Endpoint/Device Security

Six ways healthcare organizations can improve connected device security

Today’s columnist, Greg Murphy of Ordr, writes that while medical facilities still need Code Dark protocols, by embracing automation and the latest monitoring technology they can mitigate the attack surface on healthcare organizations. (Credit: Stock Photo, Getty Images)

A Wall Street Journal article this past summer entitled “Code Dark: Children’s Hospital Strives to Minimize Impact of Hacks,” describes a new trend in healthcare: in the event of a cyberattack, hospital staff are trained to shut down computers and medical devices to prevent attackers from moving laterally within a network. They also do this to contain the spread of ransomware and other forms of malware.

Code Dark initiatives are necessary, which illustrates the magnitude and nature of the challenge healthcare services organizations face in protecting IT infrastructure – and patients.

Medical device insecurity

Hospitals are a frequent target of hackers, and the Association of American Medical Colleges (AAMC) reports that attacks have risen 45% since 2020, as cybercriminals and cybercrime syndicates increased activity to take advantage of chaos after the start of the pandemic. Such attacks are disruptive and costly. IBM and Ponemon Institute’s 2022 Cost of a Data Breach Report found that successful cyberattacks cost U.S. hospitals $10.1M per incident.

In its Cyber Insecurity in Healthcare: The Cost and Impact on Patient Safety and Care study for security company Proofpoint, the Ponemon Institute found that most hospitals suffered 40 or more attacks in the last year, almost one attack per week. More concerning, many of the organizations suffering the four most common types of attacks—cloud compromise, ransomware, supply chain, and business email compromise (BEC)/spoofing phishing—experienced increased patient mortality rates.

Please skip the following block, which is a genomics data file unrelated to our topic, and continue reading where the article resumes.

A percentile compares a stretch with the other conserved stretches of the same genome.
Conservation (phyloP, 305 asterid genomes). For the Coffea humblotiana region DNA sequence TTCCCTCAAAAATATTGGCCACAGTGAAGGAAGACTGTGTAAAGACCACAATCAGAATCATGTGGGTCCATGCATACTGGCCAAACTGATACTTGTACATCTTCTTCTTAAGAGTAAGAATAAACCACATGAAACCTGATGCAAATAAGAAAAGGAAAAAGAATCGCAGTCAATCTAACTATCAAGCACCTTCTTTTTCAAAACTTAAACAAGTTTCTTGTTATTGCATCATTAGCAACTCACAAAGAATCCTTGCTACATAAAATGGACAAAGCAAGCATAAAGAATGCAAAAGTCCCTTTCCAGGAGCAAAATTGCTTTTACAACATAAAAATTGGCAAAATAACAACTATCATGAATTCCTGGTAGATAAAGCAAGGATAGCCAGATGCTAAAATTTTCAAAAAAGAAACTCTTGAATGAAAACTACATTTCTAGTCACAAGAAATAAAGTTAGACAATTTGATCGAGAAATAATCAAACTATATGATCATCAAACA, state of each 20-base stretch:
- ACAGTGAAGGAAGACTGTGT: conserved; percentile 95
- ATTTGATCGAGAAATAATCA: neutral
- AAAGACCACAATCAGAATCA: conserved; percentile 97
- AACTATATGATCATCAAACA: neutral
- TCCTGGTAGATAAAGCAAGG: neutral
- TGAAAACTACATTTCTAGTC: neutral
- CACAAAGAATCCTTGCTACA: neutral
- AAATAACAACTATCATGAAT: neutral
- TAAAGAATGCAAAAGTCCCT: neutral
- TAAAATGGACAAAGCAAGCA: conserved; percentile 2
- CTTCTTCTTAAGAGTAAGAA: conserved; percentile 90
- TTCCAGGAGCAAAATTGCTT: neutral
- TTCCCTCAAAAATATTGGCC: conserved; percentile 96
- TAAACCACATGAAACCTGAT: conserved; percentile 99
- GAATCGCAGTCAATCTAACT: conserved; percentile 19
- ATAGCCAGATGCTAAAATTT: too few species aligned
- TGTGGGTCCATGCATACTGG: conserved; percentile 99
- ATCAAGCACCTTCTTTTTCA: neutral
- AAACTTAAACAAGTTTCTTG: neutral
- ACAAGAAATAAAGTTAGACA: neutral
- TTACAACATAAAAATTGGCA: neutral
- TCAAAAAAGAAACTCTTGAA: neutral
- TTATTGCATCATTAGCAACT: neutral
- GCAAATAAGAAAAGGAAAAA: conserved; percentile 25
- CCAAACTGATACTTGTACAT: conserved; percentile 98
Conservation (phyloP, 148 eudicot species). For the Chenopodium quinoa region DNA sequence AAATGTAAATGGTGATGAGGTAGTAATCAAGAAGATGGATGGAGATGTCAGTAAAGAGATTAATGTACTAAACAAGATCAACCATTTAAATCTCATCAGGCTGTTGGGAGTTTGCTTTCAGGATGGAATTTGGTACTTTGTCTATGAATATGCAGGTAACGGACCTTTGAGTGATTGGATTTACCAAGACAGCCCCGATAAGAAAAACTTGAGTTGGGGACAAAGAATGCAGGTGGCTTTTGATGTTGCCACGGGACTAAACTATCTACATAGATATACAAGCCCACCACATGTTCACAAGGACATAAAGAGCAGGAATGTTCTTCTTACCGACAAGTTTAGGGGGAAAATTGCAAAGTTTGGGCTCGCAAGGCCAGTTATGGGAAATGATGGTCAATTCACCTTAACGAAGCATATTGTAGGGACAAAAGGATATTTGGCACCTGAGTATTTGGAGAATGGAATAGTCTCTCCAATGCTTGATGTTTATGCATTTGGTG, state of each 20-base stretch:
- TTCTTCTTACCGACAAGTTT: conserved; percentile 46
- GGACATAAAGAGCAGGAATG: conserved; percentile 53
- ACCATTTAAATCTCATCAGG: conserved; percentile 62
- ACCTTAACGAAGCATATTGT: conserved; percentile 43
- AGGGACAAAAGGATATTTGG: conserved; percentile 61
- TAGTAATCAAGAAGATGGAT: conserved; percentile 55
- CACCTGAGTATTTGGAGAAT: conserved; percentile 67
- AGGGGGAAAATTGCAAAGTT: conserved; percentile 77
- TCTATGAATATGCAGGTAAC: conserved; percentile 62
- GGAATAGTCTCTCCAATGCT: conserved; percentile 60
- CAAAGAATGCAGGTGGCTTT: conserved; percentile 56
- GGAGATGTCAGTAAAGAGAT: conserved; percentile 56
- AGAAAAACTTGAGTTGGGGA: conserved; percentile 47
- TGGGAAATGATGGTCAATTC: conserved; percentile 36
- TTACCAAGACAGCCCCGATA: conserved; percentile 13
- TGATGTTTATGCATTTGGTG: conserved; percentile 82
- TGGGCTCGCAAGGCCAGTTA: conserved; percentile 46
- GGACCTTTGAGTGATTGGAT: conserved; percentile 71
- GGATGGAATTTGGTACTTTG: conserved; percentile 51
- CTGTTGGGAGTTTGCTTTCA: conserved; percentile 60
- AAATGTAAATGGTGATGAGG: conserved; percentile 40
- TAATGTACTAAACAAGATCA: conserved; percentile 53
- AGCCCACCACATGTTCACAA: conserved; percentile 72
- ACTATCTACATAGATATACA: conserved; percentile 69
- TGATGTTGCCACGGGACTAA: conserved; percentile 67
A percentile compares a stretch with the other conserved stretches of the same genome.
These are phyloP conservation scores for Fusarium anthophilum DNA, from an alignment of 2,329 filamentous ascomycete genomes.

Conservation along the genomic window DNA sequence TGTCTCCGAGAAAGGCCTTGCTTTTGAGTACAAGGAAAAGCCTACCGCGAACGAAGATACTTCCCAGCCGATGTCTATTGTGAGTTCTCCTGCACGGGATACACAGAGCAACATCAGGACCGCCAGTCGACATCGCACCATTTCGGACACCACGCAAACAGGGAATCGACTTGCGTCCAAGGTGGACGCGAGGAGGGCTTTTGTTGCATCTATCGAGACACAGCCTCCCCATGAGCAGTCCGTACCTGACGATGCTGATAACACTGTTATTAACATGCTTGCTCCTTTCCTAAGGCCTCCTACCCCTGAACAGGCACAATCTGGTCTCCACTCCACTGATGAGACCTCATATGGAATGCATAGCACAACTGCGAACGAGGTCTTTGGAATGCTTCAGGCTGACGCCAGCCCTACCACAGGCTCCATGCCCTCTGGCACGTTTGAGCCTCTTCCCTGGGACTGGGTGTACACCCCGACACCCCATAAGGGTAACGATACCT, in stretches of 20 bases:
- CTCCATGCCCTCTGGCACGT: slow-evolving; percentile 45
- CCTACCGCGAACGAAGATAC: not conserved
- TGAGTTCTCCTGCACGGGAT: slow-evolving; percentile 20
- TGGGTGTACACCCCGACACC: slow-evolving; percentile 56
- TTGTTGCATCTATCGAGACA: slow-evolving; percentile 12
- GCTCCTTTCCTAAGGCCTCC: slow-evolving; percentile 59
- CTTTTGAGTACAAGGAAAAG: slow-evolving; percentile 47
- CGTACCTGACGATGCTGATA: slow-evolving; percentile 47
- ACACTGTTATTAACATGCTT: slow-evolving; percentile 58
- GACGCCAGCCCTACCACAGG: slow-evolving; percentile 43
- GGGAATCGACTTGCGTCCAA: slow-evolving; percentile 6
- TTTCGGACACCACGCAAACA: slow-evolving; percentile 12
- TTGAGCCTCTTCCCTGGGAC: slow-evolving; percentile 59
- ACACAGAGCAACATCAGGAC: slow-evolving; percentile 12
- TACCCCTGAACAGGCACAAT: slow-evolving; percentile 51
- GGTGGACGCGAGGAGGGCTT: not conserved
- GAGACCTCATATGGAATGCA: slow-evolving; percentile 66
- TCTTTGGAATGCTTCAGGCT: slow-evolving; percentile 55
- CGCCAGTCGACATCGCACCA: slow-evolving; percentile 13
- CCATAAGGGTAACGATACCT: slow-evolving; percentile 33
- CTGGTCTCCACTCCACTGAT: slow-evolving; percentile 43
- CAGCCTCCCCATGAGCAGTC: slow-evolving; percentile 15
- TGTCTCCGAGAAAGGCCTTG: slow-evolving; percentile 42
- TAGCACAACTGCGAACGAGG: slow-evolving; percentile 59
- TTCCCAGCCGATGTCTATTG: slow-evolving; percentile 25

For healthcare delivery organizations (HDOs), insecure internet of medical things (IoMT) devices are a top concern. HDOs average more than 26,000 network-connected devices, including 10-15 connected medical devices per bed. Healthcare facilities also rely heavily on operational technology (OT) and industrial control systems for running the physical plant and systems for managing electricity, water, and air quality. These organizations may also have tens of thousands of Internet of things (IoT) devices, such as smart TVs, security cameras, parking systems, badge readers, communications, and other components connected to traditional IT infrastructure.

Reports such as those out of Springhill Medical Center in Alabama, where an undisclosed ransomware attack was blamed as contributing to the death of an infant, illustrate the potential for cyberattacks to have tragic outcomes. As the number of connected, unmanaged devices explodes, threat actors targeting IoT, IoMT, and OT devices have the potential to undermine patient trust in the ability of healthcare organizations–and the entire industry–to provide a high quality of care and to protect their safety.

Countering the threat and maintaining patient safety requires continuous monitoring and securing the plethora of connected devices in use in hospitals today. It’s a huge job to avoid Code Dark events that press doctors, nurses, and frontline hospital staff into service following attacks. Cyberattacks move too fast, and even the best-prepared people are prone to make mistakes in high-stress situations like a Code Dark event. Every connected device increases the attack surface and there’s no way to monitor all these devices manually. Pulling the plug after an attack presents a high-risk prospect. Cybersecurity in healthcare environments begs for automation.

The role of medical device manufacturers

Why not simply insist that medical device manufacturers solve the problem they have helped create? Medical device makers are well-known for innovative and life-saving technologies that are indispensable for providing a high quality of patient care, but like many IoT manufacturers, these companies don’t place security as a primary consideration of the design. That has left the responsibility for securing IoMT devices up to HDOs. But as their inventories–and attack surfaces–expand, HDOs can’t keep pace with the ever-widening risk gap.